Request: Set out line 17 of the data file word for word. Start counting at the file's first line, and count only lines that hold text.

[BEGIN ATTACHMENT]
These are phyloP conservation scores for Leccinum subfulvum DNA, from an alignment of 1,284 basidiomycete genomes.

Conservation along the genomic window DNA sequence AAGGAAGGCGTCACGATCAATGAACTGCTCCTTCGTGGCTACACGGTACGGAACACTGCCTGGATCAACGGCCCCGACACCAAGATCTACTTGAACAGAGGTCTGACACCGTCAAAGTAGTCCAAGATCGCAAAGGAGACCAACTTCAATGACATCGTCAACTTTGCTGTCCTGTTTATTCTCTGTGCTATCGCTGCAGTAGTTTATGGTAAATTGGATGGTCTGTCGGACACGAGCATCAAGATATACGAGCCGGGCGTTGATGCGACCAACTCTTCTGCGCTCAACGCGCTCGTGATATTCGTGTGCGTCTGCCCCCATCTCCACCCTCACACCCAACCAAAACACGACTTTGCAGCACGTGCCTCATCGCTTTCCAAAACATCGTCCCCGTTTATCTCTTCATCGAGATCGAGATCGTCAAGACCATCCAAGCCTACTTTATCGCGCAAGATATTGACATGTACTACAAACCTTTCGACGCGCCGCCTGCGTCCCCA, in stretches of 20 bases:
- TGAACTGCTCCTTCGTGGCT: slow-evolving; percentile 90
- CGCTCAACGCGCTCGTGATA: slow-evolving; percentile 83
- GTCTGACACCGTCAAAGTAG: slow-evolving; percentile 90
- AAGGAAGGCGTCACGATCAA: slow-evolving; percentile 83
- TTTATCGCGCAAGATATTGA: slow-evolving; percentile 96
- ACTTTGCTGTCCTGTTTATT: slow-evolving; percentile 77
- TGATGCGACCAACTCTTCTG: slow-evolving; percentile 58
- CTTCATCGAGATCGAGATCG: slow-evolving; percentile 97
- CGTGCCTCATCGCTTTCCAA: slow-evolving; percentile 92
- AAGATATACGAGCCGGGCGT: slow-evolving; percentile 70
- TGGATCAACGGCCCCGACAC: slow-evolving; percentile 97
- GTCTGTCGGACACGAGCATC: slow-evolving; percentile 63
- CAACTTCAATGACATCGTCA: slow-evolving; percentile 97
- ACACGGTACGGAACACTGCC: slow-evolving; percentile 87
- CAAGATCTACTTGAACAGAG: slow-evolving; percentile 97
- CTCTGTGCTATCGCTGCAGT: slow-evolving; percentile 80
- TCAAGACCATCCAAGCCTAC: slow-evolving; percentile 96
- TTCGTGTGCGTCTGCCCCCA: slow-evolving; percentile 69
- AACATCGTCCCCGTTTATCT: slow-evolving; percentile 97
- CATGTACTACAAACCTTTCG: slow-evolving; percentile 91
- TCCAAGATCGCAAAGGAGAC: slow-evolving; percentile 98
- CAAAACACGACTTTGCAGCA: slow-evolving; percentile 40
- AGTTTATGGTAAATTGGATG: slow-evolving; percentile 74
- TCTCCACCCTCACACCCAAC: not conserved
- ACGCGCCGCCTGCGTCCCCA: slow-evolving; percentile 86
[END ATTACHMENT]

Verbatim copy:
- CAAGATCTACTTGAACAGAG: slow-evolving; percentile 97